"Think Michael Caine in Dirty Rotten Scoundrels — well-oiled, conniving and suave. The men saw right through him; the girls thought he was charming."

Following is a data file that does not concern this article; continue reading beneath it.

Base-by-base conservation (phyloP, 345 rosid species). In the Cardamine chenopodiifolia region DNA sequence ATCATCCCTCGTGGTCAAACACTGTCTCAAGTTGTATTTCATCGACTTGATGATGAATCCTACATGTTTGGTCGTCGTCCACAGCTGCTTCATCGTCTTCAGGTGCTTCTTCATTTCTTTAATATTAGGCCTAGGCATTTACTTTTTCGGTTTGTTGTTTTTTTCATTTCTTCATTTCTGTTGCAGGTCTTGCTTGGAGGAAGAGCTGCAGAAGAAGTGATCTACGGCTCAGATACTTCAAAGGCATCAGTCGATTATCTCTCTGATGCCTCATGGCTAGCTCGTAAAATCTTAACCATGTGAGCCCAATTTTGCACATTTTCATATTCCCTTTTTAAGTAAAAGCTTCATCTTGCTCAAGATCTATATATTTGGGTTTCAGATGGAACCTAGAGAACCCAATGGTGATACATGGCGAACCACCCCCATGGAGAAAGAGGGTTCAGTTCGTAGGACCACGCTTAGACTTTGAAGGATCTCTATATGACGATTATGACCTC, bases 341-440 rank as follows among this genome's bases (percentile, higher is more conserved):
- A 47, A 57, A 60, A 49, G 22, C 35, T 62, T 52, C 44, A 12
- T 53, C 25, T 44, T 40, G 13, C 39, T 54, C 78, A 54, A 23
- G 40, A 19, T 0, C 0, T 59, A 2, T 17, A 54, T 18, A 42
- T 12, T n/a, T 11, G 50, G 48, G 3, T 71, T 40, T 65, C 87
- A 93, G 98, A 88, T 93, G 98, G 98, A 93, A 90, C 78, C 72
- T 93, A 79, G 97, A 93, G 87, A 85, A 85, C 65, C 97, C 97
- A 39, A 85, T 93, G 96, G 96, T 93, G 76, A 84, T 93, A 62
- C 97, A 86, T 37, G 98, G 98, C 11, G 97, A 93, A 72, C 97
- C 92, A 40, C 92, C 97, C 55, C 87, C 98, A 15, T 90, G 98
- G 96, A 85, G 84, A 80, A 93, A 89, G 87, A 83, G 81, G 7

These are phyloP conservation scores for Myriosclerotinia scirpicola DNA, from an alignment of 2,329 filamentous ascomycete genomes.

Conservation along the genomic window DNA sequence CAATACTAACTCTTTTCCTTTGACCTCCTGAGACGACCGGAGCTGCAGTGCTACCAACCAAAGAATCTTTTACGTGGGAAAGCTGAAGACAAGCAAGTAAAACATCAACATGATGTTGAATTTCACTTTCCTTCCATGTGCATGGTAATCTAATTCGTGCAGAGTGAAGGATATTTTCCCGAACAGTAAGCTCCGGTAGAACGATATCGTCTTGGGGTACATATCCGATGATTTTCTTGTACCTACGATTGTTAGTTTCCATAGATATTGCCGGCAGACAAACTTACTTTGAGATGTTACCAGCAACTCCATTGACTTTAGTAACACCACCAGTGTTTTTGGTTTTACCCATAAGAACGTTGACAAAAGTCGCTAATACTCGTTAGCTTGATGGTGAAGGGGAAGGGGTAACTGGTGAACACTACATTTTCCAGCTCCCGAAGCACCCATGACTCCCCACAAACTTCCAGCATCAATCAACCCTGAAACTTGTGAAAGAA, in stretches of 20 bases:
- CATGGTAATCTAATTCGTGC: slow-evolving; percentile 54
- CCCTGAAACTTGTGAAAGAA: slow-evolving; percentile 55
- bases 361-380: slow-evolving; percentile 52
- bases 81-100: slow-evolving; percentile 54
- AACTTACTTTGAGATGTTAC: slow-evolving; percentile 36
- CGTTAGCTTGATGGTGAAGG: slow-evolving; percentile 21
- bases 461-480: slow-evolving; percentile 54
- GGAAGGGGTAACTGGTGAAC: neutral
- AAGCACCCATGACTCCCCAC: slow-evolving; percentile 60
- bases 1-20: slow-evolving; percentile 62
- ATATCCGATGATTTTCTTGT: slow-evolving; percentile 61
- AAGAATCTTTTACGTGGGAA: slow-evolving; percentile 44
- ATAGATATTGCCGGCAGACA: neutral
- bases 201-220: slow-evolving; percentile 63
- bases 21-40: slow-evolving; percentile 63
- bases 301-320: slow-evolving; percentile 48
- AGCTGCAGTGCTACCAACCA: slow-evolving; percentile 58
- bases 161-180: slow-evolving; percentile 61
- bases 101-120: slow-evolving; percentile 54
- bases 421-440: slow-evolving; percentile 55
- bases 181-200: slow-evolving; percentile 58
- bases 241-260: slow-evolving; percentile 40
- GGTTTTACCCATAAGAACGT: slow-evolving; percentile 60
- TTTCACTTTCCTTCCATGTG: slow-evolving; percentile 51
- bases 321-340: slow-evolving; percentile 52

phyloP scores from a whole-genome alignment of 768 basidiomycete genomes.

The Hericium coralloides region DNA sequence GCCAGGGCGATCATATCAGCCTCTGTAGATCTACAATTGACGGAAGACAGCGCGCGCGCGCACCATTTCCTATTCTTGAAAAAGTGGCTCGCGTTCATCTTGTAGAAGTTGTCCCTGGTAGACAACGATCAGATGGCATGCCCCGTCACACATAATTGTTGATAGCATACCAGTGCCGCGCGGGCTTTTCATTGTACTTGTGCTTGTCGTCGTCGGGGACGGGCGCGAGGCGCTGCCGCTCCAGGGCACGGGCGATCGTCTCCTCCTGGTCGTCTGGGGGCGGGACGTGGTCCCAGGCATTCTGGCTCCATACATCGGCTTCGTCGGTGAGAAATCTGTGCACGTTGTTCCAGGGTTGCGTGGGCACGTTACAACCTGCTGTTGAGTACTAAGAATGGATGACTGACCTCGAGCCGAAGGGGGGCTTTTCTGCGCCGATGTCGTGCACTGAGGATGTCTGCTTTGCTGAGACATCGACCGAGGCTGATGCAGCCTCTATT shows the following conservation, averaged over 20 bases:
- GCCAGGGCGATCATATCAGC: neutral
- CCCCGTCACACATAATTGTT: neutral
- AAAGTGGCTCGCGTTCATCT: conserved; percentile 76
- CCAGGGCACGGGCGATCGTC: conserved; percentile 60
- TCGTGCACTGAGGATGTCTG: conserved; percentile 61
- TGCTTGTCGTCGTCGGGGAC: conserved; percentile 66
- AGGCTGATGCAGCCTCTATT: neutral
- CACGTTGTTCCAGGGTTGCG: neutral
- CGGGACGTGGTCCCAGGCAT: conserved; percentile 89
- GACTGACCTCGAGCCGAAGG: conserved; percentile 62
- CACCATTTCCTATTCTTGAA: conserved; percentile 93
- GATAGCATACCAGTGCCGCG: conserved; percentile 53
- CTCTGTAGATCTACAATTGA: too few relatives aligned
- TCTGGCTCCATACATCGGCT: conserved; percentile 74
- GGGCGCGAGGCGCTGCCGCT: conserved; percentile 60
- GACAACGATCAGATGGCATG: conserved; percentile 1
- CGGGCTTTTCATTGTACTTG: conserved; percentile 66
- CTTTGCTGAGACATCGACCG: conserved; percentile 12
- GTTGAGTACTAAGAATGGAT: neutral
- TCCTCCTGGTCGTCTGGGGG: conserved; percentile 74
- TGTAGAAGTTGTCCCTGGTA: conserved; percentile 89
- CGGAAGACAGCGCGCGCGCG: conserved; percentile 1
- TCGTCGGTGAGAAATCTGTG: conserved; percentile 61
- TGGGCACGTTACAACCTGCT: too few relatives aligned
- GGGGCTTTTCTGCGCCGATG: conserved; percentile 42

If sophistication is a man’s certificate from the School of Life, rumination is the homework that improves his grades. Contemplating the errors of your misspent days can be pillow-biting business: the path of romance is strewn with nasty potholes, right from our teenage years — this writer’s first sexual experience resembled a man removing the liver from a pufferfish wearing boxing gloves — to the inevitable break-ups of our 20s and 30s. (I personally handled the latter like the aforementioned fugu chef, but with Parkinson’s.) Even the cockiest coves, the likes of Mr. Sarong, suffered from the romantic ineptitude of youth. We all did. My personal Achilles’ heel as a younger suitor was navel-gazing: wallowing, self-diagnosed depression. As a youth, I was all memorised-Smiths-lyrics and woe-is-me, quasi-intellectual outpourings in a smoke-filled student-house bedroom, well-thumbed Nietzsche texts strewn around with a stagehand’s precision. Take it from one who learned slowly and painfully — repeated loops of ‘Ode to Misery’, strummed in C-minor on a clapped-out fender, is about as effective a knickers-loosener as admitting a fondness for Goebbels. Amongst my friends, a more common wooing faux pas was a reliance on the bottle. A fact of life: Whether it’s builders brawling over painted hags outside a pub, or polo-playing toffs singing Monty Python songs to auction-house heiresses with their pants over their heads, drunkenness, to the watchful female eye, is downright unappealing. Another close pal, ordinarily a fount of congeniality, used to overcome his nervousness around girls by humiliating all men present with his admittedly razor-sharp wit. Female reactions ran the gamut from indifference to repulsion. Happily, our younger new competitors aren’t doing much better than we did. Has Gen Y exploited the advantage in the arena of courtship provided by technological advances? In short: no. A younger man is far more likely to ask a girl out via SMS (completely unacceptable, unless he’s replying to a “sxy fun 2nite?” junk text). And what of emoticons? Unless you are a four-year-old, that little red, round-faced fellow on your mobile has no place in the art of courtship. Similarly, emails — to either gender, in fact — should be written with the same coherent, punctuated prose as people traditionally expect on paper. It’s a message, not the title of a Prince track. Only the fledging pants man will fret over how long to leave it before calling her after a first date (48 hours: halve it if you slept together, double it if you didn’t get to first base). A younger man is far less likely to open doors for females or walk on the road-side of the pavement when on a date, and far more likely to openly discuss between-the-sheets details with mates — crass, disrespectful and undignified, even if the victim is of the dissolute type doing the same with her friends. When unenlightened peers angle for this kind of talk, the true man of age and guile’s response is to draw tall and decline comment without undermining said peer’s sense of camaraderie. “I don’t kiss and tell,” or words to that effect.